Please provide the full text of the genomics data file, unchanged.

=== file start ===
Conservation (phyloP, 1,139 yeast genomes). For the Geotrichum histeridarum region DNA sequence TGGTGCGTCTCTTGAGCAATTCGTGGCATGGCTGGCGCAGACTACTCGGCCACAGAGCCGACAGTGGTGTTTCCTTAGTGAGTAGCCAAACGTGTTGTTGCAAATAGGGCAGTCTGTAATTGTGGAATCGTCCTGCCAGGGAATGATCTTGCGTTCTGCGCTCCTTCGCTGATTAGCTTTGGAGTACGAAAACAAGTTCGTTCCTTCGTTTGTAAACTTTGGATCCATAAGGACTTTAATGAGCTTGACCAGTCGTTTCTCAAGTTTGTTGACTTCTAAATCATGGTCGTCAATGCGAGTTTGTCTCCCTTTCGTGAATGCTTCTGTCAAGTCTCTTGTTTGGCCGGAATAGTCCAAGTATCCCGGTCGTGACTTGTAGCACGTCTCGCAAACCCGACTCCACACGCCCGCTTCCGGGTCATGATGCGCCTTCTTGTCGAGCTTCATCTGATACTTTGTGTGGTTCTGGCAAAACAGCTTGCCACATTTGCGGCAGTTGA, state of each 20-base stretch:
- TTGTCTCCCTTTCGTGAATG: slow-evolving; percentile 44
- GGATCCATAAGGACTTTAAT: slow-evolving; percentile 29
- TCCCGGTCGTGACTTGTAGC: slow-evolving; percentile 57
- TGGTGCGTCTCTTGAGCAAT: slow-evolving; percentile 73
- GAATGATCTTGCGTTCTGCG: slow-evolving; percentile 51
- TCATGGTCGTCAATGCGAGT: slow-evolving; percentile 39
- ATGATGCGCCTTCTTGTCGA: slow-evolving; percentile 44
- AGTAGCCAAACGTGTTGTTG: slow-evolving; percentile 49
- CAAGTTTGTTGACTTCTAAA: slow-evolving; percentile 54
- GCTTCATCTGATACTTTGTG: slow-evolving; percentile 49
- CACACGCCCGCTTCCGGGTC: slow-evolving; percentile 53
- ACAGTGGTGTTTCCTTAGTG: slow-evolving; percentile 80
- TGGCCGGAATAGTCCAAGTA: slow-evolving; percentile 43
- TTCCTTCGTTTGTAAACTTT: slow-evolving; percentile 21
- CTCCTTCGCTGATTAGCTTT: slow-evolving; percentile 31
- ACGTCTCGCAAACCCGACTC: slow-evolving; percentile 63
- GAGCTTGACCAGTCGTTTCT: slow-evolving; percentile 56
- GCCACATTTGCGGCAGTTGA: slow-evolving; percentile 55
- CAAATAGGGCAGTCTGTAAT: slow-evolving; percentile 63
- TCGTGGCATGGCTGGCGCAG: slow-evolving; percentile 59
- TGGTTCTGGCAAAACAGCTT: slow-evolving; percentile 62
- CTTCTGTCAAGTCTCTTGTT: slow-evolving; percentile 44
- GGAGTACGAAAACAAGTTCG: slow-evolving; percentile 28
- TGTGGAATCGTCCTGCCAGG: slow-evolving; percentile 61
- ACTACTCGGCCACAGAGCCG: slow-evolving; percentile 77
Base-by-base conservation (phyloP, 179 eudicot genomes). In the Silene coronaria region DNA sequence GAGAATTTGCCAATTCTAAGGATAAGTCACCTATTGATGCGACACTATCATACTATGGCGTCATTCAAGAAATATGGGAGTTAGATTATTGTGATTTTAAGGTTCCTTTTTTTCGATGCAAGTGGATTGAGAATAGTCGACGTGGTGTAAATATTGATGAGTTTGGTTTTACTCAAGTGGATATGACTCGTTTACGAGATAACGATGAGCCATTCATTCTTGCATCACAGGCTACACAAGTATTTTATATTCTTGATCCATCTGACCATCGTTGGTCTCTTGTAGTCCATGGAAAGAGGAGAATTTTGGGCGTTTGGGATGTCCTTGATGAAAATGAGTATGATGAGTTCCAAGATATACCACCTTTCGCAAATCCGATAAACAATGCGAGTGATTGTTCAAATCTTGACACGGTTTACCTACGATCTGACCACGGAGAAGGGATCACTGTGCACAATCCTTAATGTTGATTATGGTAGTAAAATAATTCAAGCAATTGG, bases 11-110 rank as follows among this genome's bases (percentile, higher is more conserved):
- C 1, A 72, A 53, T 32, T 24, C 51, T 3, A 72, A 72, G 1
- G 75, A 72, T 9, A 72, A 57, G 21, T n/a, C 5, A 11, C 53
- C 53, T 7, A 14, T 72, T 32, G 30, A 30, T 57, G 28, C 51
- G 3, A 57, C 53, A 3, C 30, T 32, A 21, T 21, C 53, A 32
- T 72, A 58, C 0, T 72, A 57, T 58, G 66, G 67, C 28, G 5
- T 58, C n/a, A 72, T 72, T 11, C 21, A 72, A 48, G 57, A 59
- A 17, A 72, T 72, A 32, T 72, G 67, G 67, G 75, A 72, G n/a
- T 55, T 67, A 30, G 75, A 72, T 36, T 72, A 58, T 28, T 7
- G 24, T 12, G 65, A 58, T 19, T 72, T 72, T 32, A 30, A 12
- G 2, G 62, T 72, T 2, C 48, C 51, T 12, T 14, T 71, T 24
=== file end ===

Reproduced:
Conservation (phyloP, 1,139 yeast genomes). For the Geotrichum histeridarum region DNA sequence TGGTGCGTCTCTTGAGCAATTCGTGGCATGGCTGGCGCAGACTACTCGGCCACAGAGCCGACAGTGGTGTTTCCTTAGTGAGTAGCCAAACGTGTTGTTGCAAATAGGGCAGTCTGTAATTGTGGAATCGTCCTGCCAGGGAATGATCTTGCGTTCTGCGCTCCTTCGCTGATTAGCTTTGGAGTACGAAAACAAGTTCGTTCCTTCGTTTGTAAACTTTGGATCCATAAGGACTTTAATGAGCTTGACCAGTCGTTTCTCAAGTTTGTTGACTTCTAAATCATGGTCGTCAATGCGAGTTTGTCTCCCTTTCGTGAATGCTTCTGTCAAGTCTCTTGTTTGGCCGGAATAGTCCAAGTATCCCGGTCGTGACTTGTAGCACGTCTCGCAAACCCGACTCCACACGCCCGCTTCCGGGTCATGATGCGCCTTCTTGTCGAGCTTCATCTGATACTTTGTGTGGTTCTGGCAAAACAGCTTGCCACATTTGCGGCAGTTGA, state of each 20-base stretch:
- TTGTCTCCCTTTCGTGAATG: slow-evolving; percentile 44
- GGATCCATAAGGACTTTAAT: slow-evolving; percentile 29
- TCCCGGTCGTGACTTGTAGC: slow-evolving; percentile 57
- TGGTGCGTCTCTTGAGCAAT: slow-evolving; percentile 73
- GAATGATCTTGCGTTCTGCG: slow-evolving; percentile 51
- TCATGGTCGTCAATGCGAGT: slow-evolving; percentile 39
- ATGATGCGCCTTCTTGTCGA: slow-evolving; percentile 44
- AGTAGCCAAACGTGTTGTTG: slow-evolving; percentile 49
- CAAGTTTGTTGACTTCTAAA: slow-evolving; percentile 54
- GCTTCATCTGATACTTTGTG: slow-evolving; percentile 49
- CACACGCCCGCTTCCGGGTC: slow-evolving; percentile 53
- ACAGTGGTGTTTCCTTAGTG: slow-evolving; percentile 80
- TGGCCGGAATAGTCCAAGTA: slow-evolving; percentile 43
- TTCCTTCGTTTGTAAACTTT: slow-evolving; percentile 21
- CTCCTTCGCTGATTAGCTTT: slow-evolving; percentile 31
- ACGTCTCGCAAACCCGACTC: slow-evolving; percentile 63
- GAGCTTGACCAGTCGTTTCT: slow-evolving; percentile 56
- GCCACATTTGCGGCAGTTGA: slow-evolving; percentile 55
- CAAATAGGGCAGTCTGTAAT: slow-evolving; percentile 63
- TCGTGGCATGGCTGGCGCAG: slow-evolving; percentile 59
- TGGTTCTGGCAAAACAGCTT: slow-evolving; percentile 62
- CTTCTGTCAAGTCTCTTGTT: slow-evolving; percentile 44
- GGAGTACGAAAACAAGTTCG: slow-evolving; percentile 28
- TGTGGAATCGTCCTGCCAGG: slow-evolving; percentile 61
- ACTACTCGGCCACAGAGCCG: slow-evolving; percentile 77
Base-by-base conservation (phyloP, 179 eudicot genomes). In the Silene coronaria region DNA sequence GAGAATTTGCCAATTCTAAGGATAAGTCACCTATTGATGCGACACTATCATACTATGGCGTCATTCAAGAAATATGGGAGTTAGATTATTGTGATTTTAAGGTTCCTTTTTTTCGATGCAAGTGGATTGAGAATAGTCGACGTGGTGTAAATATTGATGAGTTTGGTTTTACTCAAGTGGATATGACTCGTTTACGAGATAACGATGAGCCATTCATTCTTGCATCACAGGCTACACAAGTATTTTATATTCTTGATCCATCTGACCATCGTTGGTCTCTTGTAGTCCATGGAAAGAGGAGAATTTTGGGCGTTTGGGATGTCCTTGATGAAAATGAGTATGATGAGTTCCAAGATATACCACCTTTCGCAAATCCGATAAACAATGCGAGTGATTGTTCAAATCTTGACACGGTTTACCTACGATCTGACCACGGAGAAGGGATCACTGTGCACAATCCTTAATGTTGATTATGGTAGTAAAATAATTCAAGCAATTGG, bases 11-110 rank as follows among this genome's bases (percentile, higher is more conserved):
- C 1, A 72, A 53, T 32, T 24, C 51, T 3, A 72, A 72, G 1
- G 75, A 72, T 9, A 72, A 57, G 21, T n/a, C 5, A 11, C 53
- C 53, T 7, A 14, T 72, T 32, G 30, A 30, T 57, G 28, C 51
- G 3, A 57, C 53, A 3, C 30, T 32, A 21, T 21, C 53, A 32
- T 72, A 58, C 0, T 72, A 57, T 58, G 66, G 67, C 28, G 5
- T 58, C n/a, A 72, T 72, T 11, C 21, A 72, A 48, G 57, A 59
- A 17, A 72, T 72, A 32, T 72, G 67, G 67, G 75, A 72, G n/a
- T 55, T 67, A 30, G 75, A 72, T 36, T 72, A 58, T 28, T 7
- G 24, T 12, G 65, A 58, T 19, T 72, T 72, T 32, A 30, A 12
- G 2, G 62, T 72, T 2, C 48, C 51, T 12, T 14, T 71, T 24